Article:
The sound processor 38 preferably includes a directional processor 50, a pre-filter 52, a wide-band twin detector 54, a band-split filter 56, a plurality of narrow-band channel processing and twin detectors 58A- 58D, a summer 60, a post filter 62, a notch filter 64, a volume control circuit 66, an automatic gain control output circuit 68, a peak clipping circuit 70, a squelch circuit 72, and a tone generator 74.
Operationally, the sound processor 38 processes digital sound as follows. Sound signals input to the front and rear microphones 24, 26 are coupled to the front and rear A/D converters 32A, 32B, which are preferably Sigma-Delta modulators followed by decimation filters that convert the analog sound inputs from the two microphones into a digital equivalent. Note that when a user of the digital hearing aid system is talking on the telephone, the rear A/D converter 32B is coupled to the tele-coil input “T” 12E via switch 76. Both of the front and rear A/D converters 32A, 32B are clocked with the output clock signal from the oscillator/system clock 36 (discussed in more detail below). This same output clock signal is also coupled to the sound processor 38 and the D/A converter 48.
The front and rear digital sound signals from the two A/D converters 32A, 32B are coupled to the directional processor and headroom expander 50 of the sound processor 38. The rear A/D converter 32B is coupled to the processor 50 through switch 75. In a first position, the switch 75 couples the digital output of the rear A/D converter 32 B to the processor 50, and in a second position, the switch 75 couples the digital output of the rear A/D converter 32B to summation block 71 for the purpose of compensating for occlusion.
Occlusion is the amplification of the users own voice within the ear canal. The rear microphone can be moved inside the ear canal to receive this unwanted signal created by the occlusion effect. The occlusion effect is usually reduced in these types of systems by putting a mechanical vent in the hearing aid. This vent, however, can cause an oscillation problem as the speaker signal feeds back to the microphone(s) through the vent aperture. The system shown in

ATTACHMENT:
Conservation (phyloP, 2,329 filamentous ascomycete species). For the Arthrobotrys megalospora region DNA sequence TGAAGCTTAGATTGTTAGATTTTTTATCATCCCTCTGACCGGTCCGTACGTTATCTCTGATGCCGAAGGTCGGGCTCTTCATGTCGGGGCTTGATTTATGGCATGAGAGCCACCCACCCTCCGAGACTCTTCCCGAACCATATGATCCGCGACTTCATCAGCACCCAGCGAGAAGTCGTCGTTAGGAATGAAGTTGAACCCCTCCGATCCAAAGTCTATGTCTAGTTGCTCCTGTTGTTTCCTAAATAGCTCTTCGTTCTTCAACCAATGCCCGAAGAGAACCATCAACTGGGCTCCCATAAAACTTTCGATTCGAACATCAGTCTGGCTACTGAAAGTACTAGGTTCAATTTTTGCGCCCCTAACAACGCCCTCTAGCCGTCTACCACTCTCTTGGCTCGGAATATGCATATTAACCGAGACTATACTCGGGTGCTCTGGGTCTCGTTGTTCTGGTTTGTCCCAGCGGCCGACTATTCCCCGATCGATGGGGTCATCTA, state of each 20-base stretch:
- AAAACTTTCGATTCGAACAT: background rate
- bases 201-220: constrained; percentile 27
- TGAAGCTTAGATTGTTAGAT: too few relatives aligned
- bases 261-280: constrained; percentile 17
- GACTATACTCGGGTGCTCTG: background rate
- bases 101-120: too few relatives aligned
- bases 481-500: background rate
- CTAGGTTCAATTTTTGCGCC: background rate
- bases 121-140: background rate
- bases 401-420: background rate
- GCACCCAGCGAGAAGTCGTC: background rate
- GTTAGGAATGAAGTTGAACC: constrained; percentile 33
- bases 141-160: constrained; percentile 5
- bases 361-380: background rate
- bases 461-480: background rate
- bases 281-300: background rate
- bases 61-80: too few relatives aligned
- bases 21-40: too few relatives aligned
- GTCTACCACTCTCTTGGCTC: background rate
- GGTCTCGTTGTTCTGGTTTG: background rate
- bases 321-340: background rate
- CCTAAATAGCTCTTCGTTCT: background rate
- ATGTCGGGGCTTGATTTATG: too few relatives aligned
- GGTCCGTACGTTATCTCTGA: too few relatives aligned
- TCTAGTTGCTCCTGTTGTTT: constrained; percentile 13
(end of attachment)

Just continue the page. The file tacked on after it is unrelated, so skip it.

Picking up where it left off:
The directional processor and headroom expander 50 includes a combination of filtering and delay elements that, when applied to the two digital input signals, forms a single, directionally-sensitive response. This directionally-sensitive response is generated such that the gain of the directional processor 50 will be a maximum value for sounds coming from the front of the hearing instrument and will be a minimum value for sounds coming from the rear.
The headroom expander portion of the processor 50 significantly extends the dynamic range of the A/D conversion. It does this by dynamically adjusting the A/D converters 32A/32B operating points. The headroom expander 50 adjusts the gain before and after the A/D conversion so that the total gain remains unchanged, but the intrinsic dynamic range of the A/D converter block 32A/32B is optimized to the level of the signal being processed.
The output from the directional processor and headroom expander 50 is coupled to a pre-filter 52, which is a general-purpose filter for pre-conditioning the sound signal prior to any further signal processing steps. This “pre-conditioning” can take many forms, and, in combination with corresponding “post-conditioning” in the post filter 62, can be used to generate special effects that may be suited to only a particular class of users. For example, the pre-filter 52 could be configured to mimic the transfer function of the user's middle ear, effectively putting the sound signal into the “cochlear domain.” Signal processing algorithms to correct a hearing impairment based on, for example, inner hair cell loss and outer hair cell loss, could be applied by the sound processor 38. Subsequently, the post-filter 62 could be configured with the inverse response of the pre-filter 52 in order to convert the sound signal back into the “acoustic domain” from the “cochlear domain.” Of course, other pre-conditioning/post-conditioning configurations and corresponding signal processing algorithms could be utilized.
The pre-conditioned digital sound signal is then coupled to the band-split filter 56, which preferably includes a bank of filters with variable corner frequencies and pass-band gains. These filters are used to split the single input signal into four distinct frequency bands. The four output signals from the band-split filter 56 are preferably in-phase so that when they are summed together in block 60, after channel processing, nulls or peaks in the composite signal (from the summer) are minimized.
Channel processing of the four distinct frequency bands from the band-split filter 56 is accomplished by a plurality of channel processing/twin detector blocks 58A-58D. Although four blocks are shown in